Millennials Skipping Starter Homes—Vanity or Finances to Blame?

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Millennials are moving away from big cars but the trend seems to be in reverse when it comes to housing: New surveys indicate that younger individuals are looking to get into a big home right off of the bat.

Bank of America conducted a nationwide survey of millennials—typically defined as those between the ages of 20 and 35—and found that 69 percent were willing to wait, rather than jumping for a smaller, “start-up” home.

It’s easy for some members of society to attribute this to the notorious need of millennials to have everything provided for them…but there’s also some sound financial logic behind the decision of the generation. Some may be planning ahead, for marriage and/or children, and don’t see any reason to invest in a smaller home if they’ll soon be moving on to something bigger. More than half of those surveyed believed that they wouldn’t be able to afford the kind of home they’d want.

“What the report brings out is the shift in how millennials are thinking about homeownership. A home is much more of an emotional decision and a life priority decision. Is this a place where I may ultimately want to retire?” said D. Steve Boland, Bank of America’s consumer lending executive.

There are other issues at play, of course, including rising levels of debt.

Around one third of those surveyed attributed the inability to buy to debt, much of which is the result of student loan payments. In what might be a surprise to some, more than half also claimed they’d be willing to make financial sacrifices to ensure that they could own the home they desired.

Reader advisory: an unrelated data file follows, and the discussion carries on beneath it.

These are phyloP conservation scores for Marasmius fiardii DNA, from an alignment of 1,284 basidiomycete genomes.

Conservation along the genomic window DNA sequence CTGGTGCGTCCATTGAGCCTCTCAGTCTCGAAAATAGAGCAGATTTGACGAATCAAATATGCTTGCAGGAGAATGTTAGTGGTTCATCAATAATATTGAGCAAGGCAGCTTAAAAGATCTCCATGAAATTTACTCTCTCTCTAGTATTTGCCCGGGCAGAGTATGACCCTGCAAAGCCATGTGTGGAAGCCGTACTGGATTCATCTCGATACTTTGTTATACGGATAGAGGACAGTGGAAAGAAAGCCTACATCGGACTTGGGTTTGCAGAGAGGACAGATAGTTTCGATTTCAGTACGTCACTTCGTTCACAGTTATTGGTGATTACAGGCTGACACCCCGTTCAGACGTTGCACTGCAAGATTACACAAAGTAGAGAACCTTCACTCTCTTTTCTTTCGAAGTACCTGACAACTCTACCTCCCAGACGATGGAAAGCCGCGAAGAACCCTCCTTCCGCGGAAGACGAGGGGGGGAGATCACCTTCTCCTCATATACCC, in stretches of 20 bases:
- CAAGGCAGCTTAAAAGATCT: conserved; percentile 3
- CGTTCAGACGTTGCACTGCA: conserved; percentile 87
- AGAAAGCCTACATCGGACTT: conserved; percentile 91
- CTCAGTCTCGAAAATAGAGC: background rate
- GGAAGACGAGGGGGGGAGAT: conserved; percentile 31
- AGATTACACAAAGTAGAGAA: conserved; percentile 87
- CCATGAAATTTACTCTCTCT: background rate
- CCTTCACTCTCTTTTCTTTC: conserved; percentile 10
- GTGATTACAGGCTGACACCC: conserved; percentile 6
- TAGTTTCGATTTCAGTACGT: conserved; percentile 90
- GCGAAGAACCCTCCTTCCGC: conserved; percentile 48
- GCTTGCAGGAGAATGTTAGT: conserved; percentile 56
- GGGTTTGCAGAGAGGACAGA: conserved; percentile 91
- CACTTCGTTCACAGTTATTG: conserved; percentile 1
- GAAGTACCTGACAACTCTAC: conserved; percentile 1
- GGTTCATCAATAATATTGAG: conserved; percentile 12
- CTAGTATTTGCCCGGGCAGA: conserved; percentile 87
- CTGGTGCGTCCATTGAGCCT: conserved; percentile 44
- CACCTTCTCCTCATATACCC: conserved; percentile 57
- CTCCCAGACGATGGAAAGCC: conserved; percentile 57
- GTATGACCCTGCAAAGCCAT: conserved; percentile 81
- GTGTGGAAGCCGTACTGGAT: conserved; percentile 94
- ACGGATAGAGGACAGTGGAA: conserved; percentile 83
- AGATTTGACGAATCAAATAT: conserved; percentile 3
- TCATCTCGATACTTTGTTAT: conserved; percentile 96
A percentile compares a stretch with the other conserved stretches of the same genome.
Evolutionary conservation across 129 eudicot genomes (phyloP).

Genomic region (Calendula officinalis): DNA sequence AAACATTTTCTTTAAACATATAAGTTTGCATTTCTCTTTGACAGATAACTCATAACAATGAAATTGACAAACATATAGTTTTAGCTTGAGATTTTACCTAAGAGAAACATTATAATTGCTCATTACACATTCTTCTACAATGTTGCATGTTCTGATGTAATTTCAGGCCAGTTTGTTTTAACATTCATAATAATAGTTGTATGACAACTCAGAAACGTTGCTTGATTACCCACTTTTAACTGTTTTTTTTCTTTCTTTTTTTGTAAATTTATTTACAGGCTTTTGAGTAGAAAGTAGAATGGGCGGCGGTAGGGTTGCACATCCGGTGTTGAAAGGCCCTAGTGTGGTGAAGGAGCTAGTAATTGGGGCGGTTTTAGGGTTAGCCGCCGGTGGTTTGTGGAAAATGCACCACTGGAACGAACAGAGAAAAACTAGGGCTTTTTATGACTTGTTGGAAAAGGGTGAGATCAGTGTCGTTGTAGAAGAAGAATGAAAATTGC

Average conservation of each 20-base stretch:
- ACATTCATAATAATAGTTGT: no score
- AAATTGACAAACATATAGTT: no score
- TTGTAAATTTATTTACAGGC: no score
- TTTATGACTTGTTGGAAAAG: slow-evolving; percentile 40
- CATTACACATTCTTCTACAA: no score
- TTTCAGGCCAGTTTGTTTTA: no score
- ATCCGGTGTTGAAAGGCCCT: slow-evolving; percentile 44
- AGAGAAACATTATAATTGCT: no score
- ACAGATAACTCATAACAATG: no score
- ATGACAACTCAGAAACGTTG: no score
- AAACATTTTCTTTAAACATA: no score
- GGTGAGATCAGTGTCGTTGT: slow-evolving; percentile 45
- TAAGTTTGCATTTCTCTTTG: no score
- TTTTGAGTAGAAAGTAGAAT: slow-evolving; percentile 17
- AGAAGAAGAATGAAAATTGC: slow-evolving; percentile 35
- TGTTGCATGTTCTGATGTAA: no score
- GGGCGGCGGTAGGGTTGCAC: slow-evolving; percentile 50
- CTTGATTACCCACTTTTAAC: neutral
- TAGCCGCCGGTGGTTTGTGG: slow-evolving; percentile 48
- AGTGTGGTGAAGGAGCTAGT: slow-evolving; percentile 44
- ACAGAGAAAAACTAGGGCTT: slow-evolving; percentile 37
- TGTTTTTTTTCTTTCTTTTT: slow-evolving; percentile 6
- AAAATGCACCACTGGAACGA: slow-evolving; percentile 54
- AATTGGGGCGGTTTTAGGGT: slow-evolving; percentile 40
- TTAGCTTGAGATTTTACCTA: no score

The findings of the survey are true, when actual real estate market statistics are taken into consideration. The National Association of Realtors reported that first-time homebuyers made up just 30 percent of purchases made during February 2016. The typical rate is around 40 percent.

It’s also possible that millennials are buying homes later, just like they’re doing many things. That demographic is getting married and having children at later ages than those who came before them. And those decisions may bring the trend full circle: The recession impacted millennials harder than anyone else, leading to a shortage in jobs and a slowing of wages, which surely impacted the decision to make serious financial investments.

Perhaps we’re overthinking things. One easy explanation is the lack of traditional “starter homes,” as housing inventory has increased on the higher end of the spending spectrum in recent years, rather than the lower end.